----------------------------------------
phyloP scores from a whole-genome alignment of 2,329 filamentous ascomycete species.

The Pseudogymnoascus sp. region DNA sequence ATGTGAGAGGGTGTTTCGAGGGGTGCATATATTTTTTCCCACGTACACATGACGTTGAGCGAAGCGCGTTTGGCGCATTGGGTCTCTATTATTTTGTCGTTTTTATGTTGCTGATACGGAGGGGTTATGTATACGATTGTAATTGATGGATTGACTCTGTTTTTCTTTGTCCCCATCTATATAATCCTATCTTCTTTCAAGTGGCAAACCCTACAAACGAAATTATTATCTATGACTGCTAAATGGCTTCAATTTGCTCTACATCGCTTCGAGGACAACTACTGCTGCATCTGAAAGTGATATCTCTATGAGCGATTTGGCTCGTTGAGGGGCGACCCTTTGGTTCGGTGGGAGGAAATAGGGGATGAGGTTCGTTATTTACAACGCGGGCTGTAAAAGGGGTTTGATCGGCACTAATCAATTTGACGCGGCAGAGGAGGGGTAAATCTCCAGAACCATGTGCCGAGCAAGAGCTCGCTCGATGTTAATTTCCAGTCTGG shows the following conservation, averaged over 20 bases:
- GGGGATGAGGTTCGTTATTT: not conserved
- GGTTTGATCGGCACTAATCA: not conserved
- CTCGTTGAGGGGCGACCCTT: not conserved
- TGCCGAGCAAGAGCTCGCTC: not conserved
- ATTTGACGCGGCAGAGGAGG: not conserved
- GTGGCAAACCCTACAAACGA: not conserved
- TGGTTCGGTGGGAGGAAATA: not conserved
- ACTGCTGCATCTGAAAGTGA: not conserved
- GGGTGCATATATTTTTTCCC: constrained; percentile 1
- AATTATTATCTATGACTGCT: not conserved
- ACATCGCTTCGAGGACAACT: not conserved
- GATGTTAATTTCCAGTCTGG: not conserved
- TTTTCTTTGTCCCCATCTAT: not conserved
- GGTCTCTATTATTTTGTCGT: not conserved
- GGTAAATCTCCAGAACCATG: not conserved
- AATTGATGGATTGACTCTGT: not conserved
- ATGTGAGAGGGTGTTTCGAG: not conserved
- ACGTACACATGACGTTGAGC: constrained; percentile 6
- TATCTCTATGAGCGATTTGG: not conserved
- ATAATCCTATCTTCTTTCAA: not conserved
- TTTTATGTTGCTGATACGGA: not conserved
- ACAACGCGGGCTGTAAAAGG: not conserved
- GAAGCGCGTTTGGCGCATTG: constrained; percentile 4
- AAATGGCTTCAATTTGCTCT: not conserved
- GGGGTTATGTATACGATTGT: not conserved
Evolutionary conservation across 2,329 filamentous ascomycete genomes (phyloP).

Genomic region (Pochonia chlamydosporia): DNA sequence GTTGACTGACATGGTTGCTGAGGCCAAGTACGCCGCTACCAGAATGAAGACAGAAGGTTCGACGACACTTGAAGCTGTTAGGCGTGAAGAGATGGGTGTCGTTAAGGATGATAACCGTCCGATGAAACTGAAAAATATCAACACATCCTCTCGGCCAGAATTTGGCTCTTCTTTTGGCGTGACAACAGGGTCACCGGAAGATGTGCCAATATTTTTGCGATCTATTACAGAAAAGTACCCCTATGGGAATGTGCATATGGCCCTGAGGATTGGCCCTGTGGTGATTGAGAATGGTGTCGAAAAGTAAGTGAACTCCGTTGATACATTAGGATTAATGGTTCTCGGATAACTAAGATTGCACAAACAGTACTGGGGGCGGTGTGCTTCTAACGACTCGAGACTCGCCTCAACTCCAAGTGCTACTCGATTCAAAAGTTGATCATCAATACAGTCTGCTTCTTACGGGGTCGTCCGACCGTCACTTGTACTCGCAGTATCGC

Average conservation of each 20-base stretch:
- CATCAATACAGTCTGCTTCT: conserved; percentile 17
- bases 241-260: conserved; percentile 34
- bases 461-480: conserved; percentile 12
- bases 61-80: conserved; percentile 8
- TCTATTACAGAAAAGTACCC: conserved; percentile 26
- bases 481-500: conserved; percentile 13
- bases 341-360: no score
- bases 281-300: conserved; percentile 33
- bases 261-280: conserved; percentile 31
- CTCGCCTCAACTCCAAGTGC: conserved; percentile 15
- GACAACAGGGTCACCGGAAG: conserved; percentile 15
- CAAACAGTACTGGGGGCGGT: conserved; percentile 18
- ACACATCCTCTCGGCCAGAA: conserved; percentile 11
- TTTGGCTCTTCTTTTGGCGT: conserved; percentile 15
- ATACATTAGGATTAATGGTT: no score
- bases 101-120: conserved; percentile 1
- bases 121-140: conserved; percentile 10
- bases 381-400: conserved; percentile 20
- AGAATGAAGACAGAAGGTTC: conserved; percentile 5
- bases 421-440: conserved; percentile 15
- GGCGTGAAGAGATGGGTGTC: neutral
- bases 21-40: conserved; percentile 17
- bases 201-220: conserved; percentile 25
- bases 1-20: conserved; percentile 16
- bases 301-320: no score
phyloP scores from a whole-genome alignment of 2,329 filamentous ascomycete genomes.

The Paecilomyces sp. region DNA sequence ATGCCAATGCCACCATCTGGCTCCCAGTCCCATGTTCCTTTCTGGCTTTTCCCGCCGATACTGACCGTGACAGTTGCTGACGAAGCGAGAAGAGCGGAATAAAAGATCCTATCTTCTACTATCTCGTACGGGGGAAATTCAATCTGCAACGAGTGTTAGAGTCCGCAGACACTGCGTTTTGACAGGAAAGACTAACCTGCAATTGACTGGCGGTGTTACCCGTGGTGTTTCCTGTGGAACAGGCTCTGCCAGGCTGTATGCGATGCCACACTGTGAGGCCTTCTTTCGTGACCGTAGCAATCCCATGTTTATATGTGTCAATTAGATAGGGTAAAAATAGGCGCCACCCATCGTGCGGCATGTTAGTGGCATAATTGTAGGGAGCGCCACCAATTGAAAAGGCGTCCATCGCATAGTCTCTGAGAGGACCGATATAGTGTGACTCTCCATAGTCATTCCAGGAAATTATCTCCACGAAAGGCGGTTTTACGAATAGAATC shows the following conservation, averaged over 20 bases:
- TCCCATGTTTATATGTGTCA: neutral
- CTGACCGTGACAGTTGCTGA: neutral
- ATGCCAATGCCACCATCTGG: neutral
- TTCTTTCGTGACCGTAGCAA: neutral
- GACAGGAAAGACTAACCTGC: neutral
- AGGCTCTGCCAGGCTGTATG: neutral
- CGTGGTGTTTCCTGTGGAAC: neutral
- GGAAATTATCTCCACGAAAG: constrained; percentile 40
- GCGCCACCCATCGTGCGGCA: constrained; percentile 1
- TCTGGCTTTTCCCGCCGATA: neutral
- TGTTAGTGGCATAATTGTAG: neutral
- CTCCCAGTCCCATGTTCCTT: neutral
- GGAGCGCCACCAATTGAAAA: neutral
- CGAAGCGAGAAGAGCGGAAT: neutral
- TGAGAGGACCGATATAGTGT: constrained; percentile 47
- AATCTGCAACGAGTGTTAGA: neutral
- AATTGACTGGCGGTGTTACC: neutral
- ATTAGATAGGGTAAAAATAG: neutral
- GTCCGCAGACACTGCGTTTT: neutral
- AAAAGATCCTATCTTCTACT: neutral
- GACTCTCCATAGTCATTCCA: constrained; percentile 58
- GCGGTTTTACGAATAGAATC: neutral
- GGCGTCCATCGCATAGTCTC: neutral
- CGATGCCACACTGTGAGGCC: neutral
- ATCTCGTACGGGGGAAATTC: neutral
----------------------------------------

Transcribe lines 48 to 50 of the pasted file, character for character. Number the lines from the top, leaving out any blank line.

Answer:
- bases 381-400: conserved; percentile 20
- AGAATGAAGACAGAAGGTTC: conserved; percentile 5
- bases 421-440: conserved; percentile 15